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Ontario's former privacy commissioner resigns from Sidewalk Labs

Last Updated Oct 21, 2018 at 4:28 pm EST

In this Aug. 15, 2018 photo, post-it notes cover a wall labeled "feedback" during a forum hosted by Google affiliate Sidewalk Labs in Toronto, Canada, regarding a proposal to take a rundown neighborhood of Toronto's waterfront and develop it into perhaps the most wired community in history. Critics of the project have raised alarms about whether the idea gives the tech giant too much data and power. (AP Photo/Rob Gillies)

Ontario’s former privacy commissioner has resigned from her consulting role at a company that is preparing to build a high-tech community at Toronto’s waterfront, citing concerns that a privacy framework she developed is being overlooked.

Ann Cavoukian says she stepped down from Google sister company Sidewalk Labs on Friday following a meeting earlier in the week, when the organization said it could not guarantee people’s personal information would be protected.

She says a crucial feature of her privacy framework is that when personal information is collected by surveillance cameras and sensors, any personally identifying data is removed or “anonomized” immediately.

Cavoukian says personally identifying data is not just a person’s name, and there is information can be indirectly identifying, such as the specifics of where a person is travelling that can be linked to that individual.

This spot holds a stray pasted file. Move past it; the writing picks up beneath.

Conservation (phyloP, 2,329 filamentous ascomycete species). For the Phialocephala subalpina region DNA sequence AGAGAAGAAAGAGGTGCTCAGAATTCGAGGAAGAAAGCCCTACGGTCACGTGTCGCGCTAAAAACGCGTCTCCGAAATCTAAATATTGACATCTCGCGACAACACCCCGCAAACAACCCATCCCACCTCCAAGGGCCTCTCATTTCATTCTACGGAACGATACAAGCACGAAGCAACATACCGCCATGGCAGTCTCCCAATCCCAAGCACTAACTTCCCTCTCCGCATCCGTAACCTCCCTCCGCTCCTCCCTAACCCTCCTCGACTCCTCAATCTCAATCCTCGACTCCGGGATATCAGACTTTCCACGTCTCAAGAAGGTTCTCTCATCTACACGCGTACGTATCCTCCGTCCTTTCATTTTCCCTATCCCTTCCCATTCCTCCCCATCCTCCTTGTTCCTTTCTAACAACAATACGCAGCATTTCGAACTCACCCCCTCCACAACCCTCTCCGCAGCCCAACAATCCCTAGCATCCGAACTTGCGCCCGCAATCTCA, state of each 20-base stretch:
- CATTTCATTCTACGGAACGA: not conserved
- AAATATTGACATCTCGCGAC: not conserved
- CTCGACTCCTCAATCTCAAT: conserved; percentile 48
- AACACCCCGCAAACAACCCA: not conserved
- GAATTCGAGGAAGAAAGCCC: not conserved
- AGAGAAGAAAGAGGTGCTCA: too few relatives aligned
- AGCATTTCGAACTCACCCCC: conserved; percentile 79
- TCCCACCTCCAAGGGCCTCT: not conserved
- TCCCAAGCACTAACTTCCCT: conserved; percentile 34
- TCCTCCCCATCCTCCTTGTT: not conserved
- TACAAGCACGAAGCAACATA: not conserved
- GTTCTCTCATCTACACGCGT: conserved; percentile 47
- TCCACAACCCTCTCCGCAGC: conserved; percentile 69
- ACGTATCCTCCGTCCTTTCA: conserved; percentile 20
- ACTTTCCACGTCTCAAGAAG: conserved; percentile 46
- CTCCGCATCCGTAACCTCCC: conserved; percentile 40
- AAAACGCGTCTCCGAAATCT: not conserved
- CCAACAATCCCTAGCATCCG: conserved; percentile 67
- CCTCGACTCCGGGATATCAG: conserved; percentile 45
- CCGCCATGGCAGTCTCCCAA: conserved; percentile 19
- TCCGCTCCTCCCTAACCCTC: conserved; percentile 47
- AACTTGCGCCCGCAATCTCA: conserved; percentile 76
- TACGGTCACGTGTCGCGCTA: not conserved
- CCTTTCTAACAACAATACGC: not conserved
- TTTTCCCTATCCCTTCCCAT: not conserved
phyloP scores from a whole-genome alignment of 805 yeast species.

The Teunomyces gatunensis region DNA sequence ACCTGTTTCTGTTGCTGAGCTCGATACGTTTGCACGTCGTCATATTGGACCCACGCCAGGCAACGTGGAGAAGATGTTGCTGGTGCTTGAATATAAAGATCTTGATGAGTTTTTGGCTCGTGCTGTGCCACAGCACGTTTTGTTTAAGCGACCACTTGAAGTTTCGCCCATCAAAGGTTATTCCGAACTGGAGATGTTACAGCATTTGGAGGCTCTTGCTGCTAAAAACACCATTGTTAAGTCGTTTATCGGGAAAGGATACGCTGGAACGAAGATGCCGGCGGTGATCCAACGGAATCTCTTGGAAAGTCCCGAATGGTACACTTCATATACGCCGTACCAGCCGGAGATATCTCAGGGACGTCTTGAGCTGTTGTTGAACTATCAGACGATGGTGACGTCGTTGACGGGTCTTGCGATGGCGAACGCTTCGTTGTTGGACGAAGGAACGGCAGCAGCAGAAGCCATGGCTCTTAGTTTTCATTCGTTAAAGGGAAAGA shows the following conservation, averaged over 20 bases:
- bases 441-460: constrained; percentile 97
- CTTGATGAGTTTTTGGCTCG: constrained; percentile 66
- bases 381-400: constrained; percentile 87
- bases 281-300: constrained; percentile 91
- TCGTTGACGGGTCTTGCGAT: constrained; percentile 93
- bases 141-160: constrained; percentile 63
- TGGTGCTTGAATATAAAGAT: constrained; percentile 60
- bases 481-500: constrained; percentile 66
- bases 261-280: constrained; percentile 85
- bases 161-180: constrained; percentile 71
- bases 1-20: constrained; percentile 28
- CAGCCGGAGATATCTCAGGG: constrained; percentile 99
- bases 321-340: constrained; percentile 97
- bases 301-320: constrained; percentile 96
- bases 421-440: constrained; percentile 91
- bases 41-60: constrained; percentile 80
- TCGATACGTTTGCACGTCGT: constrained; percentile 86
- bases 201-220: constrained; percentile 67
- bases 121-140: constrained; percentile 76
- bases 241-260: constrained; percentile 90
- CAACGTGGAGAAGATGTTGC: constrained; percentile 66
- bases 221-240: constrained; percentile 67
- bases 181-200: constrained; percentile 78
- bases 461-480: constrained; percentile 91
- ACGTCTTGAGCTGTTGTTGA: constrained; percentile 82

Sidewalk Labs released a statement that said it would play “a more limited role” in discussions about data governance, and that while it agrees to follow her framework, Sidewalk Labs cannot gurantee that other companies involved in the project would do so as well.

Last October, Waterfront Toronto announced it had chosen Sidewalk Labs to present a plan to design a high-tech neighbourhood for the Quayside development, which is along Toronto’s eastern waterfront.

Since then, the Alphabet Inc.-backed project has faced controversy because critics have complained that few details have been shared including how data will be collected, kept, accessed and protected.

Cavoukian’s resignation comes after a member of the panel guiding the plans stepped down earlier this month after she developed “deep dismay” and “profound concern” over a lack of leadership from Waterfront Toronto with ensuring public trust around privacy.


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